Resurrecting Forgotten Sound: Fans and Handbells in Early Modern Italy

Dennis, Flora (2010) Resurrecting Forgotten Sound: Fans and Handbells in Early Modern Italy. In: Everyday Objects: Medieval and Early Modern Material Culture and its Meanings. Ashgate, Farnham and Burlington, VT, pp. 191-210. ISBN 9780754666370

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Abstract

Music and sound are ephemeral and immaterial. 'As it is born', wrote Leonardo da Vinci, describing the sense of hearing, 'so it dies, and it is as fleeting in its death as it is in its birth.' While the Western system of musical notation is capable of preserving certain aspects of historical, sonic exeperience, it evolved in order todirect performance, not record musical experience, and was applied to particular types of musical repertory. Unwritten pieces transmitted by ear 'died' with those who had memorised them. In the early modern period such notation obviously recorded only pitched, musical sound. The noises that resonated through the streets, houses, churches and fields of the past are preserved only in rare, and usually fleeting, textual descriptions.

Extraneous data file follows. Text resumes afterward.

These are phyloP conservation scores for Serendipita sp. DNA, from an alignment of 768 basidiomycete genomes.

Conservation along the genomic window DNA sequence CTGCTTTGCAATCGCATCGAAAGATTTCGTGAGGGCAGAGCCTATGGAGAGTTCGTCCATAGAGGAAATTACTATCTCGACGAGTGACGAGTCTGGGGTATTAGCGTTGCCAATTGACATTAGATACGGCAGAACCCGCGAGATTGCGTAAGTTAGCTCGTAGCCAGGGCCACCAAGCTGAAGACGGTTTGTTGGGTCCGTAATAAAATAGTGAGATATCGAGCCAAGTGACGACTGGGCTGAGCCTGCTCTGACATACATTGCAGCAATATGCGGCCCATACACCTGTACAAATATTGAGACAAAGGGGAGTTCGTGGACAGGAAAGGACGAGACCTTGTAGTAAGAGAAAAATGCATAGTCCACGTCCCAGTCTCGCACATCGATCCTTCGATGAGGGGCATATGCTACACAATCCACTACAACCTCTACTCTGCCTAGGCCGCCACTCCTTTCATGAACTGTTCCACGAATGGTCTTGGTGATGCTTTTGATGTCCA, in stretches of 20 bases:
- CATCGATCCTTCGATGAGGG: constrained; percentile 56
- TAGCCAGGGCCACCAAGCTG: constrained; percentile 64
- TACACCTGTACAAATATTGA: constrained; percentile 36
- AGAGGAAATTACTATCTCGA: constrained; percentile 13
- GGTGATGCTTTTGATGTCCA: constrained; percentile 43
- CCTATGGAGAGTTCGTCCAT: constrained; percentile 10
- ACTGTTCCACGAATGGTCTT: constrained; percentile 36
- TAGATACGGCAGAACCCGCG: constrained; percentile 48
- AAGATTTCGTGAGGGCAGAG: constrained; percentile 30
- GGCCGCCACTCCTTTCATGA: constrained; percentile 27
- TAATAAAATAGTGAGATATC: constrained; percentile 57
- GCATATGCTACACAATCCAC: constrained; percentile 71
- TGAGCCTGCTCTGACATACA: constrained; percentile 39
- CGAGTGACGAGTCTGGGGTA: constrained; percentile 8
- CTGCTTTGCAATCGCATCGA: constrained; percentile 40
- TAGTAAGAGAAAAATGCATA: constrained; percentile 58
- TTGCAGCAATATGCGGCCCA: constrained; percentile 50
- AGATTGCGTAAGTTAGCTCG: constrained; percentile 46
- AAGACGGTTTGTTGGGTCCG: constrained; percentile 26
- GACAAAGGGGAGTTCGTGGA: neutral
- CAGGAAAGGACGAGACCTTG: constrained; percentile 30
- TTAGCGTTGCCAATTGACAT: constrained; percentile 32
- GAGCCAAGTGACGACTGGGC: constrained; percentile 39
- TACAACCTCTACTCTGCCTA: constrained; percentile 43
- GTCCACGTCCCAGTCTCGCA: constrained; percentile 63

Item Type: Book Section
Schools and Departments: School of History, Art History and Philosophy > Art History
Depositing User: Flora Dennis
Date Deposited: 06 Feb 2012 18:32
Last Modified: 29 May 2012 13:25
URI: http://sro.sussex.ac.uk/id/eprint/17058
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